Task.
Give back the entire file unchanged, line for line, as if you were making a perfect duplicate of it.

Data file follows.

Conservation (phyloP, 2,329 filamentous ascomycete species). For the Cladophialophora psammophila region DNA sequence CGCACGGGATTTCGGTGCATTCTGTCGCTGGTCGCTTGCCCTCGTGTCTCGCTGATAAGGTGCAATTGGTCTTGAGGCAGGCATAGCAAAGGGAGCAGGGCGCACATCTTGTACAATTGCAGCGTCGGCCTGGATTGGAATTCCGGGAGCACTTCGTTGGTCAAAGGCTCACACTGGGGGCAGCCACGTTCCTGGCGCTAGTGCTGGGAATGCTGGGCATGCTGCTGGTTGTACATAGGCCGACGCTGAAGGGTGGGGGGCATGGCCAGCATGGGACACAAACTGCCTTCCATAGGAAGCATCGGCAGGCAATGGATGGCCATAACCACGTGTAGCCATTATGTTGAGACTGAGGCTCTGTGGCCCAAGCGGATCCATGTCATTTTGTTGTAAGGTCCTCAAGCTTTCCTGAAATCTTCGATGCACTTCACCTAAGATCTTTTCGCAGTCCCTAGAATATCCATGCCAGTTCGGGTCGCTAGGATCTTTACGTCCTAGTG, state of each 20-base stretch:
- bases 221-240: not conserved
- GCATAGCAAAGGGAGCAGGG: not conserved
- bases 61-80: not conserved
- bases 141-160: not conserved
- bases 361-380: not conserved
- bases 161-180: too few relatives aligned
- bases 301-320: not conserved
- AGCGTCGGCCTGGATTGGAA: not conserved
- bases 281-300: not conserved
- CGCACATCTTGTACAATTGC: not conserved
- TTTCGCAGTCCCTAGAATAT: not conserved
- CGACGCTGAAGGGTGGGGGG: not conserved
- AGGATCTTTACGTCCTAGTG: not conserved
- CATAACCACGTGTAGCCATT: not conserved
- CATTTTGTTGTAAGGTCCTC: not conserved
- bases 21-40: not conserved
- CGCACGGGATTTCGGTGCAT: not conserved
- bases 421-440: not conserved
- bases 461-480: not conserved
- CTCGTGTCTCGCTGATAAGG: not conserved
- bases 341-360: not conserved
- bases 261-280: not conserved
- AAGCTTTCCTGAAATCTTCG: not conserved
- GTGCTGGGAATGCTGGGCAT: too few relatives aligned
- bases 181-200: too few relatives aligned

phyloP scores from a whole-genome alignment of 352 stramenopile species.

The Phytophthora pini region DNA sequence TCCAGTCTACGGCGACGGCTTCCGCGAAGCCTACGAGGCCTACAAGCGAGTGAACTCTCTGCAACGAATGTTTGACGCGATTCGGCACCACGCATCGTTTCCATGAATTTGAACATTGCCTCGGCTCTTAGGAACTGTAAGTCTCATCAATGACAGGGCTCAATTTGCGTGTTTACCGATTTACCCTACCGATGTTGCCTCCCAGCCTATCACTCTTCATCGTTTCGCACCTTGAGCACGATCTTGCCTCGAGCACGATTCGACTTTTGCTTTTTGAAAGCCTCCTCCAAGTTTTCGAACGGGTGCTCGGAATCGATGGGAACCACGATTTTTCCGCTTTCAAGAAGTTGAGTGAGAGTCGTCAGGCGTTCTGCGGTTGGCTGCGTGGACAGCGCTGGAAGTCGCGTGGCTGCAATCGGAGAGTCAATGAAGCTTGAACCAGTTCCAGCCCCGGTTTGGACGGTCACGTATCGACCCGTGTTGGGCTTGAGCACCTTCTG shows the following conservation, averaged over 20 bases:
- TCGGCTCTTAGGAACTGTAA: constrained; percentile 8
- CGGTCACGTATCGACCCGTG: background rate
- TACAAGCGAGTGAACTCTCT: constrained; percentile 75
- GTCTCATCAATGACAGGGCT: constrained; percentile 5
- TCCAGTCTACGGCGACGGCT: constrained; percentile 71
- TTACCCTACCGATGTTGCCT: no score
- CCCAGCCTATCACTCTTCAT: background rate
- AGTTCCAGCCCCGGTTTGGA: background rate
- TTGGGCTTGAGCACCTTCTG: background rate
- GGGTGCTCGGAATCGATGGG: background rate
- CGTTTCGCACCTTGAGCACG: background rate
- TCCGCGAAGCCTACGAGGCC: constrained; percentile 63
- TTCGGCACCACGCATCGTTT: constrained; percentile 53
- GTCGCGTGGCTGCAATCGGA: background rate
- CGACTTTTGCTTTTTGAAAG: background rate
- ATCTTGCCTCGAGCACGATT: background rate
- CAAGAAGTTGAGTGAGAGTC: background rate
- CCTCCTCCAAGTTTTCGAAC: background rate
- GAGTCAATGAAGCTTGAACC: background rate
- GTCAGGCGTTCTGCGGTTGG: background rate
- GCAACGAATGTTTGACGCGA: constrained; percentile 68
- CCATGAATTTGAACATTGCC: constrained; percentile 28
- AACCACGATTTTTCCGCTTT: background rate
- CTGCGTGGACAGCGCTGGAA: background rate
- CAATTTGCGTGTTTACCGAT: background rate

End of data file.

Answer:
Conservation (phyloP, 2,329 filamentous ascomycete species). For the Cladophialophora psammophila region DNA sequence CGCACGGGATTTCGGTGCATTCTGTCGCTGGTCGCTTGCCCTCGTGTCTCGCTGATAAGGTGCAATTGGTCTTGAGGCAGGCATAGCAAAGGGAGCAGGGCGCACATCTTGTACAATTGCAGCGTCGGCCTGGATTGGAATTCCGGGAGCACTTCGTTGGTCAAAGGCTCACACTGGGGGCAGCCACGTTCCTGGCGCTAGTGCTGGGAATGCTGGGCATGCTGCTGGTTGTACATAGGCCGACGCTGAAGGGTGGGGGGCATGGCCAGCATGGGACACAAACTGCCTTCCATAGGAAGCATCGGCAGGCAATGGATGGCCATAACCACGTGTAGCCATTATGTTGAGACTGAGGCTCTGTGGCCCAAGCGGATCCATGTCATTTTGTTGTAAGGTCCTCAAGCTTTCCTGAAATCTTCGATGCACTTCACCTAAGATCTTTTCGCAGTCCCTAGAATATCCATGCCAGTTCGGGTCGCTAGGATCTTTACGTCCTAGTG, state of each 20-base stretch:
- bases 221-240: not conserved
- GCATAGCAAAGGGAGCAGGG: not conserved
- bases 61-80: not conserved
- bases 141-160: not conserved
- bases 361-380: not conserved
- bases 161-180: too few relatives aligned
- bases 301-320: not conserved
- AGCGTCGGCCTGGATTGGAA: not conserved
- bases 281-300: not conserved
- CGCACATCTTGTACAATTGC: not conserved
- TTTCGCAGTCCCTAGAATAT: not conserved
- CGACGCTGAAGGGTGGGGGG: not conserved
- AGGATCTTTACGTCCTAGTG: not conserved
- CATAACCACGTGTAGCCATT: not conserved
- CATTTTGTTGTAAGGTCCTC: not conserved
- bases 21-40: not conserved
- CGCACGGGATTTCGGTGCAT: not conserved
- bases 421-440: not conserved
- bases 461-480: not conserved
- CTCGTGTCTCGCTGATAAGG: not conserved
- bases 341-360: not conserved
- bases 261-280: not conserved
- AAGCTTTCCTGAAATCTTCG: not conserved
- GTGCTGGGAATGCTGGGCAT: too few relatives aligned
- bases 181-200: too few relatives aligned

phyloP scores from a whole-genome alignment of 352 stramenopile species.

The Phytophthora pini region DNA sequence TCCAGTCTACGGCGACGGCTTCCGCGAAGCCTACGAGGCCTACAAGCGAGTGAACTCTCTGCAACGAATGTTTGACGCGATTCGGCACCACGCATCGTTTCCATGAATTTGAACATTGCCTCGGCTCTTAGGAACTGTAAGTCTCATCAATGACAGGGCTCAATTTGCGTGTTTACCGATTTACCCTACCGATGTTGCCTCCCAGCCTATCACTCTTCATCGTTTCGCACCTTGAGCACGATCTTGCCTCGAGCACGATTCGACTTTTGCTTTTTGAAAGCCTCCTCCAAGTTTTCGAACGGGTGCTCGGAATCGATGGGAACCACGATTTTTCCGCTTTCAAGAAGTTGAGTGAGAGTCGTCAGGCGTTCTGCGGTTGGCTGCGTGGACAGCGCTGGAAGTCGCGTGGCTGCAATCGGAGAGTCAATGAAGCTTGAACCAGTTCCAGCCCCGGTTTGGACGGTCACGTATCGACCCGTGTTGGGCTTGAGCACCTTCTG shows the following conservation, averaged over 20 bases:
- TCGGCTCTTAGGAACTGTAA: constrained; percentile 8
- CGGTCACGTATCGACCCGTG: background rate
- TACAAGCGAGTGAACTCTCT: constrained; percentile 75
- GTCTCATCAATGACAGGGCT: constrained; percentile 5
- TCCAGTCTACGGCGACGGCT: constrained; percentile 71
- TTACCCTACCGATGTTGCCT: no score
- CCCAGCCTATCACTCTTCAT: background rate
- AGTTCCAGCCCCGGTTTGGA: background rate
- TTGGGCTTGAGCACCTTCTG: background rate
- GGGTGCTCGGAATCGATGGG: background rate
- CGTTTCGCACCTTGAGCACG: background rate
- TCCGCGAAGCCTACGAGGCC: constrained; percentile 63
- TTCGGCACCACGCATCGTTT: constrained; percentile 53
- GTCGCGTGGCTGCAATCGGA: background rate
- CGACTTTTGCTTTTTGAAAG: background rate
- ATCTTGCCTCGAGCACGATT: background rate
- CAAGAAGTTGAGTGAGAGTC: background rate
- CCTCCTCCAAGTTTTCGAAC: background rate
- GAGTCAATGAAGCTTGAACC: background rate
- GTCAGGCGTTCTGCGGTTGG: background rate
- GCAACGAATGTTTGACGCGA: constrained; percentile 68
- CCATGAATTTGAACATTGCC: constrained; percentile 28
- AACCACGATTTTTCCGCTTT: background rate
- CTGCGTGGACAGCGCTGGAA: background rate
- CAATTTGCGTGTTTACCGAT: background rate